TOOLS

The Commitment of Traders Report (COT) can give you key insights into the market. Learn how to use it to make money-making trades from veteran trader John Person.

Well, we’re talking about the COT Report, or the Commitment of Traders Report, and how you use it to kind of gauge where the market is and how to make decisions in that market.  John, first of all, the Commitment of Traders Report comes out how often, and how do you use it?  

Absolutely.  The Commitment of Traders Report comes out every Friday, once a week.  There are several different components of that.  You can look at futures only.  You can look at futures and options combined.  How I use the information is very simple.  I like to look at it as a contrarian or as a consensus indicator. I want to see whose hands the market is in, number one. 

Number two, the report breaks down three different categories: the commercials, hedge funds, and small speculators.  So the first thing I like to look at is what is the percent of net positions to the overall open interest, because from time to time throughout the year we see a contraction of market participation.  So we may see open interest, let’s say the E-mini S&Ps go to maybe 2.5 million contracts in a given week or open positions or as high as 3.5 million.  So if you have a number of the small speculators say net long $200,000, but if they’re only long $200,000 of a 2 million open interest, that’s 10%.  Versus if they’re long $200,000 of a 1 million open interest.  So as you can see, that’s 20%.  So the higher percent one group is net long or net short, that’s one way that I use the information.  It’s that percent to open interest figure, that’s number one. 

Number two, another way I use the Commitment of Traders Report is that if small speculators are heavily involved in a market.  Small speculators, for the most part, aren’t trading bonds.  They’re not trading corn or wheat, and they’re not trading live cattle or feeder cattle. And for the most part, they’re not really active in gold for longer-term position trading, and they’re certainly not sellers if they are participating in gold for longer-term positions.  Small speculators—another great example is that they’re probably not taking big positions in copper, for example.  So I like to eliminate looking at the small speculator in those categories, and I focus on more of what the commercials are doing.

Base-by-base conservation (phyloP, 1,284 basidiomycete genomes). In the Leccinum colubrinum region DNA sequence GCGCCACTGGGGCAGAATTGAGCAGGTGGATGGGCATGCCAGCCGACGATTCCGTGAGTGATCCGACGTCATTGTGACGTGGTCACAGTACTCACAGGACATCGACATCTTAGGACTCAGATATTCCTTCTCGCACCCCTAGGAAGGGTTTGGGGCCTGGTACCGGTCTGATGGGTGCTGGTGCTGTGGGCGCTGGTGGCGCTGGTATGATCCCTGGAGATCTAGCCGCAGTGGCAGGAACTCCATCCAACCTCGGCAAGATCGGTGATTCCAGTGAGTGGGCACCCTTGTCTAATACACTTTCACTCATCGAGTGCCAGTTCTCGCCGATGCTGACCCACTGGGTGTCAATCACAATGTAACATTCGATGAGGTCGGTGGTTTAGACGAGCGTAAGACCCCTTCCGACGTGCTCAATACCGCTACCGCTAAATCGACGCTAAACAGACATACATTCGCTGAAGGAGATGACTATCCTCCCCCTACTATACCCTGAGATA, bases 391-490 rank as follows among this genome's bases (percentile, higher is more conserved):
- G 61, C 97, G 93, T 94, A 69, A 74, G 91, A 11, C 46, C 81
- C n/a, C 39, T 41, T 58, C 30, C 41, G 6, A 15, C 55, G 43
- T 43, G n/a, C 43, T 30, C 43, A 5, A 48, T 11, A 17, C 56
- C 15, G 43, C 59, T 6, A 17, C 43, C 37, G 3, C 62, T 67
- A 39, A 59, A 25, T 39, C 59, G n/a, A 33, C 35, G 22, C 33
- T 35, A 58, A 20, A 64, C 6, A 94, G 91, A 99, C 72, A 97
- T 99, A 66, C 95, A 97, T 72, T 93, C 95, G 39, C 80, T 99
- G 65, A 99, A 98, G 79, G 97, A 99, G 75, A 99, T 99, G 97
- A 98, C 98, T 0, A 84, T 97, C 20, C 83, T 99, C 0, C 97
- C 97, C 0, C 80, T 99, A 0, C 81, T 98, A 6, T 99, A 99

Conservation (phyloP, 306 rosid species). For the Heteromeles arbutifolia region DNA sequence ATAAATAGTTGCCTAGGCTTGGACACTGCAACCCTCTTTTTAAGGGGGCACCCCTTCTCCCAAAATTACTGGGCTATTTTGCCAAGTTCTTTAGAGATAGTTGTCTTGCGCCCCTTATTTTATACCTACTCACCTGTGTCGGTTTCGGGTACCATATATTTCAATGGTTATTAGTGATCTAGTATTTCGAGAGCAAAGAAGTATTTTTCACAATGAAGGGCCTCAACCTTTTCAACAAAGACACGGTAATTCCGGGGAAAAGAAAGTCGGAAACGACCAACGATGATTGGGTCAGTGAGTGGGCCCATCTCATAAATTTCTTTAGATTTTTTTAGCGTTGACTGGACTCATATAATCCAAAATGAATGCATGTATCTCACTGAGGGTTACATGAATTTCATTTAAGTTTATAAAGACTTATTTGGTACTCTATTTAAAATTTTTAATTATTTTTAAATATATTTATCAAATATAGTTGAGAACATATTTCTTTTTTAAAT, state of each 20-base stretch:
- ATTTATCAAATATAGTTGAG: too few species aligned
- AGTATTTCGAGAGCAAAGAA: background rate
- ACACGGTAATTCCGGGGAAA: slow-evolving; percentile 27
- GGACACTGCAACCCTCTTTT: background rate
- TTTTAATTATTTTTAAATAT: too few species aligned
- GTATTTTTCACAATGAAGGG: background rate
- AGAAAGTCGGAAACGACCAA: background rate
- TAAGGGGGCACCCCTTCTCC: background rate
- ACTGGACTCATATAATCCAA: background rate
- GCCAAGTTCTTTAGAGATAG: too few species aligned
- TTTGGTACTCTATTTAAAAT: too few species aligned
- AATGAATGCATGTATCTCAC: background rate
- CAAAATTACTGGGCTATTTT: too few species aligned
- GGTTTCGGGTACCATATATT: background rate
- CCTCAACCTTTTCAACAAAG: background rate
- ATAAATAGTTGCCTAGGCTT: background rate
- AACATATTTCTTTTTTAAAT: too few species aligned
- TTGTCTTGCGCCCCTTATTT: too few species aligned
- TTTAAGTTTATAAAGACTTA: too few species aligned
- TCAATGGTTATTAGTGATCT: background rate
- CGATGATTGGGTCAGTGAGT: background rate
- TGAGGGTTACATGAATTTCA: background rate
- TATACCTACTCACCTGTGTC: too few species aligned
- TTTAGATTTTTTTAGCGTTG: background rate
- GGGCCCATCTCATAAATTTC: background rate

Everyone has a different opinion on how they use the information.  How I use the information is I like to look at like the S&P 500 Futures.  We realize that small speculators are not position trading the big S&P. So therefore, I’m not really looking at the big S&P data.  I’m looking at the E-mini S&P data.  That’s where more small speculators are. 

If it’s presumed that 80% of small speculators lose, I want to see what side of the market they’re on.  If commercials are net short, if hedge funds are net short, but small speculators are net long—which is a great example, because in April and into early May of 2012 as the market was making newer highs, commercials were adding to short positions, hedge funds were short.  It was the small speculators who were amassing a net long position—approximately 15% of the overall net open interest—so they had a huge net long position and they were accumulating that at around $1390 price handle. 

So seasonally we have a weak time period.  Commitment of Traders Report reflects that the market was in the hands of small speculators.  It gave us a clue, with other indicators that we’re looking at, that we were looking for a major price decline or correction coming into the market.

When they talk about following institutional traders, this is a great way to do that to find out what they’re doing.

Well, I want to look at the institutional traders for most of the trades, but I want to look at—and the logic behind of when you look at small speculators, if small speculators are not participating in the market, don’t follow them in that particular market.  But if there is a huge conglomerate of small speculation participation in a market, then start to look to see where the balance of the positions are. 

John, thanks for your time.

Thanks, Tim.

Post a Comment